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Poster
Mixed Robust/Average Submodular Partitioning: Fast Algorithms, Guarantees, and Applications
Kai Wei · Rishabh K Iyer · Shengjie Wang · Wenruo Bai · Jeffrey A Bilmes

Mon Dec 07 04:00 PM -- 08:59 PM (PST) @ 210 C #74 #None

We investigate two novel mixed robust/average-case submodular data partitioning problems that we collectively call Submodular Partitioning. These problems generalize purely robust instances of the problem, namely max-min submodular fair allocation (SFA) and \emph{min-max submodular load balancing} (SLB), and also average-case instances, that is the submodular welfare problem (SWP) and submodular multiway partition (SMP). While the robust versions have been studied in the theory community, existing work has focused on tight approximation guarantees, and the resultant algorithms are not generally scalable to large real-world applications. This contrasts the average case instances, where most of the algorithms are scalable. In the present paper, we bridge this gap, by proposing several new algorithms (including greedy, majorization-minimization, minorization-maximization, and relaxation algorithms) that not only scale to large datasets but that also achieve theoretical approximation guarantees comparable to the state-of-the-art. We moreover provide new scalable algorithms that apply to additive combinations of the robust and average-case objectives. We show that these problems have many applications in machine learning (ML), including data partitioning and load balancing for distributed ML, data clustering, and image segmentation. We empirically demonstrate the efficacy of our algorithms on real-world problems involving data partitioning for distributed optimization (of convex and deep neural network objectives), and also purely unsupervised image segmentation.

Author Information

Kai Wei
Rishabh K Iyer (University of Washington, Seattle)
Shengjie Wang (University of Washington)
Wenruo Bai (University of Washington)
Jeff A Bilmes (University of Washington, Seattle)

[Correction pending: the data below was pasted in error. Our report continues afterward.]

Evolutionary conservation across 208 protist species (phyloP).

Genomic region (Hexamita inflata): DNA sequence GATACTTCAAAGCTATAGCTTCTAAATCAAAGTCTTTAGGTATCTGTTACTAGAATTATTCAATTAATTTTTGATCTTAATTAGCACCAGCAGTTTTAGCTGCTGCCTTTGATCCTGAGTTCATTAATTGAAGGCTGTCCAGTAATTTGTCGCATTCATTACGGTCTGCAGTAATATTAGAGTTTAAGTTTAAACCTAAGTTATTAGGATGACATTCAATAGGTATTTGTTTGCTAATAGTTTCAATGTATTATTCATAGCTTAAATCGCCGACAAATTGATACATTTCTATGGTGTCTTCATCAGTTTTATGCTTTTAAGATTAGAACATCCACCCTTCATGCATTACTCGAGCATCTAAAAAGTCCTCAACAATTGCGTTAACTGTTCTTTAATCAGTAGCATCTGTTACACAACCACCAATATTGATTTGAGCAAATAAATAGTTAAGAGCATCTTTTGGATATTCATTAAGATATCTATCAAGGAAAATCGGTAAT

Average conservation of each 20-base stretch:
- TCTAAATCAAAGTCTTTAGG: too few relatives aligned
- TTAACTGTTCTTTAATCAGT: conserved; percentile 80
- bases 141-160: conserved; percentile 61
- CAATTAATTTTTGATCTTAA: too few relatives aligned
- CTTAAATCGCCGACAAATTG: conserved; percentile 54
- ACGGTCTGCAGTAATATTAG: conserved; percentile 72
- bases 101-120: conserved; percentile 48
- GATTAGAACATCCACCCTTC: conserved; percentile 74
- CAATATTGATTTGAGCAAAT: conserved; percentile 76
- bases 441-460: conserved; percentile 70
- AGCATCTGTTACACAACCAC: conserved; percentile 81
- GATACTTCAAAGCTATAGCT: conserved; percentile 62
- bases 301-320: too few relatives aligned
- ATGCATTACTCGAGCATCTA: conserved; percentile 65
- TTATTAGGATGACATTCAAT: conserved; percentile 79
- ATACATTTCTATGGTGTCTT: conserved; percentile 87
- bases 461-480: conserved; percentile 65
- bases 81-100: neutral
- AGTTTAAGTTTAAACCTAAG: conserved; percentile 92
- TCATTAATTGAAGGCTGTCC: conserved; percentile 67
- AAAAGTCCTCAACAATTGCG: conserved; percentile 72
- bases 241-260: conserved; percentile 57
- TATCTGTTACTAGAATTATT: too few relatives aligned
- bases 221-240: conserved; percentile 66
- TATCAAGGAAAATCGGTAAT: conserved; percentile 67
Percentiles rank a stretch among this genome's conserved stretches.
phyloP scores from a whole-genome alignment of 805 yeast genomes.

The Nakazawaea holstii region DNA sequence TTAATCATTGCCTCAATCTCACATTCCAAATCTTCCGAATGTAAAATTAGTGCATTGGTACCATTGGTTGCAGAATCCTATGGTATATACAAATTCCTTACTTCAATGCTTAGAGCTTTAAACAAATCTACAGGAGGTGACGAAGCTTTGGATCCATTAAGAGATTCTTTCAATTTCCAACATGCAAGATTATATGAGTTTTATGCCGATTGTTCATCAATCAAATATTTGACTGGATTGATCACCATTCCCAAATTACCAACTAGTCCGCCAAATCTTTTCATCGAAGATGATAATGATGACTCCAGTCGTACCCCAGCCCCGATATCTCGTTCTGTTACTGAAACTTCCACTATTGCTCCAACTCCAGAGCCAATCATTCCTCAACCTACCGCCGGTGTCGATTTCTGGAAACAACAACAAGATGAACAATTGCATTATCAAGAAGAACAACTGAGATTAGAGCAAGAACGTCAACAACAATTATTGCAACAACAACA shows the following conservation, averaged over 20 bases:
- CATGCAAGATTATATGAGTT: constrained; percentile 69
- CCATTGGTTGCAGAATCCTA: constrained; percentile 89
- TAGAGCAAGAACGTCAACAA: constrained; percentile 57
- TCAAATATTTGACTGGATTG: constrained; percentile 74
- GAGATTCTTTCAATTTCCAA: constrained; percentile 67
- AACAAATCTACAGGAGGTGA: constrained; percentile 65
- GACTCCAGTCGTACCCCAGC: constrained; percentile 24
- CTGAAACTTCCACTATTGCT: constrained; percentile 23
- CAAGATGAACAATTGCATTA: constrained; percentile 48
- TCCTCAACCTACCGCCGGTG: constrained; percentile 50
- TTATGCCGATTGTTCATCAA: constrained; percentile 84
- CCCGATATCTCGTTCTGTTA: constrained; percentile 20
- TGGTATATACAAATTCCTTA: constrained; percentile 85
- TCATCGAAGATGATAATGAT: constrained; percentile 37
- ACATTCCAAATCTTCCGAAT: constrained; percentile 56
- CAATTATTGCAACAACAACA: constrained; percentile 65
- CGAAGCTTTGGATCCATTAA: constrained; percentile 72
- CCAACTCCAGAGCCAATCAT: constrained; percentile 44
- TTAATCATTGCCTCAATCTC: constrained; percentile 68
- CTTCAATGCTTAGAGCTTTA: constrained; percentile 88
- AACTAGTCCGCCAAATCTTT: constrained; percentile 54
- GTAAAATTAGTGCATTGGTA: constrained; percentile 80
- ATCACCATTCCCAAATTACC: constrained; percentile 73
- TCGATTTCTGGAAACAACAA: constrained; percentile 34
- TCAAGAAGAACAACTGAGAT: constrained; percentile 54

Jeffrey A. Bilmes is a professor at the Department of Electrical and Computer Engineering at the University of Washington, Seattle Washington. He is also an adjunct professor in Computer Science & Engineering and the department of Linguistics. Prof. Bilmes is the founder of the MELODI (MachinE Learning for Optimization and Data Interpretation) lab here in the department. Bilmes received his Ph.D. from the Computer Science Division of the department of Electrical Engineering and Computer Science, University of California in Berkeley and a masters degree from MIT. He was also a researcher at the International Computer Science Institute, and a member of the Realization group there. Prof. Bilmes is a 2001 NSF Career award winner, a 2002 CRA Digital Government Fellow, a 2008 NAE Gilbreth Lectureship award recipient, and a 2012/2013 ISCA Distinguished Lecturer. Prof. Bilmes was, along with Andrew Ng, one of the two UAI (Conference on Uncertainty in Artificial Intelligence) program chairs (2009) and then the general chair (2010). He was also a workshop chair (2011) and the tutorials chair (2014) at NIPS/NeurIPS (Neural Information Processing Systems), and is a regular senior technical chair at NeurIPS/NIPS since then. He was an action editor for JMLR (Journal of Machine Learning Research). Prof. Bilmes's primary interests lie in statistical modeling (particularly graphical model approaches) and signal processing for pattern classification, speech recognition, language processing, bioinformatics, machine learning, submodularity in combinatorial optimization and machine learning, active and semi-supervised learning, and audio/music processing. He is particularly interested in temporal graphical models (or dynamic graphical models, which includes HMMs, DBNs, and CRFs) and ways in which to design efficient algorithms for them and design their structure so that they may perform as better structured classifiers. He also has strong interests in speech-based human-computer interfaces, the statistical properties of natural objects and natural scenes, information theory and its relation to natural computation by humans and pattern recognition by machines, and computational music processing (such as human timing subtleties). He is also quite interested in high performance computing systems, computer architecture, and software techniques to reduce power consumption. Prof. Bilmes has also pioneered (starting in 2003) the development of submodularity within machine learning, and he received a best paper award at ICML 2013, a best paper award at NIPS 2013, and a best paper award at ACMBCB in 2016, all in this area. In 2014, Prof. Bilmes also received a most influential paper in 25 years award from the International Conference on Supercomputing, given to a paper on high-performance matrix optimization. Prof. Bilmes has authored the graphical models toolkit (GMTK), a dynamic graphical-model based software system widely used in speech, language, bioinformatics, and human-activity recognition.

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